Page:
Leaving Arizona to attend PA school in Washington State was not an easy decision. “They’re both state schools, but NAU would have cost me about 40% less,” he says. But, like many people, Dennis wanted to get away from where he grew up. “I like Seattle, and I wanted to go to Seattle. The city speaks to me more, and the culture speaks to me more.”
During his first year at MEDEX—the didactic year—Dennis applied a survival strategy developed during his years in nursing school. “Getting through the didactic phase of this training is, for lack of better words, playing the game,” he states. “You stay within the rules and do what is required of you. Try to be good at it and you’ll succeed. You’re learning. Learn everything you can about medicine now, and how to get that information. It’s all about learning these things.”
Dennis concedes that his earlier experience with nursing school prepared him for his time at MEDEX. “The pace is very similar,” he says. “You learn a lot quickly every day with the same group of people. Yes, deadlines approach and I stress about them. Everybody has some element of worry inside them, but how we manifest that is different.”
The transition from nurse to becoming a provider is more difficult than Dennis thought it would be. One of the biggest hurdles he has had to overcome is how to once again be a novice in a familiar setting. He admits that the roles are similar enough that everything seems familiar. But he’s being asked to change his perspective in the way he looks at patients.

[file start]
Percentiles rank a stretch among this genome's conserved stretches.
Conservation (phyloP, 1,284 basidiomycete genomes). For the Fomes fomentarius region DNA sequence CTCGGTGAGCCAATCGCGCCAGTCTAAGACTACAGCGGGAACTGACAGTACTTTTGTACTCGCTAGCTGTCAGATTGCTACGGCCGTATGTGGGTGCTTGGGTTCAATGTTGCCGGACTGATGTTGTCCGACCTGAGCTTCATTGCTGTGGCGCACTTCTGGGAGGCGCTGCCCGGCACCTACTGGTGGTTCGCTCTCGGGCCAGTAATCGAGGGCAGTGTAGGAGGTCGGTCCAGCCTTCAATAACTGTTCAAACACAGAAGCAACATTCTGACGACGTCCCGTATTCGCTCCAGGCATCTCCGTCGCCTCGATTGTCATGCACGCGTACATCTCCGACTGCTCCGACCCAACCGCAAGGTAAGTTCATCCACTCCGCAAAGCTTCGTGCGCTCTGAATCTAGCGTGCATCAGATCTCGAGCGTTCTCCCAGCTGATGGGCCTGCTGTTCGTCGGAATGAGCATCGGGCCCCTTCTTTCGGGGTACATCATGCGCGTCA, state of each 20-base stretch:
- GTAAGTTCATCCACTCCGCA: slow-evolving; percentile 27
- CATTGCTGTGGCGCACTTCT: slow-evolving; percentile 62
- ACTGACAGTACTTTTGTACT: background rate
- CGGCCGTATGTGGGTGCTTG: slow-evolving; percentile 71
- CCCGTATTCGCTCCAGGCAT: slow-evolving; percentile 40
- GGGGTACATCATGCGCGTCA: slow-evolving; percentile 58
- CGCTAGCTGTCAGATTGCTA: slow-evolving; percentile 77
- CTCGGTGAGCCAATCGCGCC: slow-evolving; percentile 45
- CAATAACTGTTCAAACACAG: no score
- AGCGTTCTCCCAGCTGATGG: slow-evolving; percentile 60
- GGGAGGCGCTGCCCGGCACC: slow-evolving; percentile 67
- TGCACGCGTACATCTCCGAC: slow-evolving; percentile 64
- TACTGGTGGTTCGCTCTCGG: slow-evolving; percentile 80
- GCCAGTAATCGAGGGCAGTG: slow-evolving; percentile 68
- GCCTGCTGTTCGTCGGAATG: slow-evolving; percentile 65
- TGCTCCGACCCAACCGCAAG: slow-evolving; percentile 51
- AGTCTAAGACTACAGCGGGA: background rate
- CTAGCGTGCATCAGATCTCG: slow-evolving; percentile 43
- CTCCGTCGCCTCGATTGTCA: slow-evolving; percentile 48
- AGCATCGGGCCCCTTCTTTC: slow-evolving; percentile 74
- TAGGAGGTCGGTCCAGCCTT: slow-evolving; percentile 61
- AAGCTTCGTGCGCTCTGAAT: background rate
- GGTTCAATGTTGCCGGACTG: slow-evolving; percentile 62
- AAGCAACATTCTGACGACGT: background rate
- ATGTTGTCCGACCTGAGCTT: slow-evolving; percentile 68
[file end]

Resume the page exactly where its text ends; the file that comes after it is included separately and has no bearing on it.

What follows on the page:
Dennis elaborates. “As the provider, you make the decisions based on what you find. You’re doing an assessment. These are your findings, this is your decision making, this is your thought process, ‘I want to do these things because I think these things are happening.’”
Once he gets through his clinical rotations and graduates in August of 2017, Dennis sees himself staying within the Pacific Northwest. “Somewhere between Portland and Seattle, but not limited to the big cities,” he says.
Looking ahead, he doesn’t favor any particular direction for a practice. “Emergency medicine and trauma surgery are what I know, and I think that that would be a good fit for me,” he says. “My hope is that, through sampling all of these different rotations, I get exposed to a lot of different things. I learned that I actually enjoy critical care medicine a lot. That’s a side of medicine I didn’t get to see much.” Working as a nurse in the emergency department, he’d patch up the patient then send them off for prolonged care.
Dennis reflects back on the support of his family.
“I’m lucky and very grateful to my parents,” he tells us. “They told me many times that their primary goal was to make sure that me and my brother were well supported so we could go to school and do good things with our lives. In my adult life they have told me several times that that’s been their main driving force. That’s all they wanted out of life.”
“It’s interesting because my brother and I were always rebellious. So hearing that as adults is humbling.”